When I get time to read long essays, other than the daily reading of newspaper, magazine, blogs etc I dwell on Universities/institutions working papers on development economics and Indian economics.
No doubt this paper would add some value addition to the subject but there are some serious and dangerously wrong interpretation and misunderstanding in this paper. Let me say the following two of course the second is a little minor one! But the former is really a big misunderstanding!
- “In sharp contrast to Adam Smith, who had recommended ending such transfers by instituting free trade between former British colonies and Britain, Gandhi called for ending trade. He favored a form of national selfsufficiency for
bordering on autarky.” (p.320) India
- “Jairam Ramesh, India‘s finance minister 1996–98, notes that western advisors strongly supported Nehru‘s planning efforts”: (p.327)
On the point of “......Gandhi called for ending trade.............” In absolute sense Gandhi was not against of free trade per say! He in fact said the following:
- “To reject foreign manufactures merely because they are foreign and to go on wasting national time and money to promote manufactures in one’s country for which it is not suited, would be criminal folly and a negation of the Swadeshi spirit. A true votary of Swadeshi will never harbour ill-will towards the foreigner; he will not be moved by antagonism towards anybody on earth. Swadeshism is not a cult of hatred. It is a doctrine of self-less service that has its roots in the purest ahimsa, that is, love” (1931) (From Yeravaa Mandir, 1957, p. 66).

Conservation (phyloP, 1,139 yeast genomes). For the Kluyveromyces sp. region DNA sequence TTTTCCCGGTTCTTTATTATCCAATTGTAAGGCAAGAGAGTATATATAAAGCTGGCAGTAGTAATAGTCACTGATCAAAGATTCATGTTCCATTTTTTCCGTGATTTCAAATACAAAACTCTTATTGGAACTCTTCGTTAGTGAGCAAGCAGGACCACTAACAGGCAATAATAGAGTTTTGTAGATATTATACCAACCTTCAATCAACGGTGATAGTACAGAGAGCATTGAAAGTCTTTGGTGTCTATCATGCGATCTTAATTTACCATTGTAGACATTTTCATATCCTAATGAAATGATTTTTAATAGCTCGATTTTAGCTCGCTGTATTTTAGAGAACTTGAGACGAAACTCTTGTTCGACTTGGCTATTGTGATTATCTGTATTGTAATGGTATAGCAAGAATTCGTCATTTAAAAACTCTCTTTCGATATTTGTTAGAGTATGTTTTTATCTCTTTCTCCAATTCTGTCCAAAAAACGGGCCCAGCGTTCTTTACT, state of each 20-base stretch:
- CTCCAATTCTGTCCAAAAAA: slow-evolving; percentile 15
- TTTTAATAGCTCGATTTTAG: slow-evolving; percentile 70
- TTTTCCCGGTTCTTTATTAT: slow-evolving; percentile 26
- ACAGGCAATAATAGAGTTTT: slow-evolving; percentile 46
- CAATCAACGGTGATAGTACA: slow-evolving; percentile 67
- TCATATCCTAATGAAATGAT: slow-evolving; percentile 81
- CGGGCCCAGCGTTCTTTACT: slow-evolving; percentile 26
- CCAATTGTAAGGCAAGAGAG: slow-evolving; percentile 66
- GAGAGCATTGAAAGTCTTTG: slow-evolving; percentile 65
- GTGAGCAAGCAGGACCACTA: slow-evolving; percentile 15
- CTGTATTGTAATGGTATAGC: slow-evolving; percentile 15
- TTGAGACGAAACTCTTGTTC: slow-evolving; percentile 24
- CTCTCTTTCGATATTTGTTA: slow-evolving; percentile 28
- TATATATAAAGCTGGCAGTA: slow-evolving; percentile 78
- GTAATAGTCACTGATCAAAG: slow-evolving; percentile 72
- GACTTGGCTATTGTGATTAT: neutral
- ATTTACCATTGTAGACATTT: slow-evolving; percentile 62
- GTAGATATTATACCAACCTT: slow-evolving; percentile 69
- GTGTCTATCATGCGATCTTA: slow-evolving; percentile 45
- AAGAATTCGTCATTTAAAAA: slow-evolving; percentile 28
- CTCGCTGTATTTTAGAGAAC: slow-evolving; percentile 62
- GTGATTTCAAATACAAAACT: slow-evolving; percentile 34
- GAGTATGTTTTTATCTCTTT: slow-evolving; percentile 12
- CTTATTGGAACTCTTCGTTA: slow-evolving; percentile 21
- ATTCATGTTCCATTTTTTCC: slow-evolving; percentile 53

M.K Gandhi also wrote in Young India:
- Q. What is your opinion about the importation of foreign goods other than cloth into
? Are there any foreign commodities which you would like to see immediately under prohibition? What do you think should be the nature of India 's foreign trade in the future? India
- A. I am more or less indifferent with regard to trade in foreign goods other than cloth. I have never been an advocate of prohibition of all things foreign because they are foreign. My economic creed is a complete taboo in respect of all foreign commodities , whose importation is likely to prove harmful to our indigenous interests .This means that we may not in any circumstance import a commodity that can be adequately supplied from our own country . For instance I would regard it a sin to import Australian wheat on the score of it's better quality but I would not have the slightest hesitation in importing oatmeal from
Scotland, if an absolute neccesity for it is made out, because we do not grow oats in . In other words I would not countenance the boycott of a single foreign article out of ill will or a feeling of hatred. Or to take up a reverse case , India produces sufficient quantity of leather , it is my duty therefore to wear shoes made out of Indian leather only , even if it is comparatively dearer and of an inferior quality in preference to cheaper and superior quality of foreign leather shoes . Similarly I would condemn the introduction of foreign molasses or sugar if enough of it is produced in India for our needs. It will be thus clear from the above that it is hardly possible for me to give an exhaustive catalogue of foreign articles whose importation in India ought to be prohibited. I have simply indicated the general principle by which we can be guided in all such cases. And this principle will hold good in future too as long as the conditions of production in our country remain as they are to-day (Young India , 15-11-28. p.381). India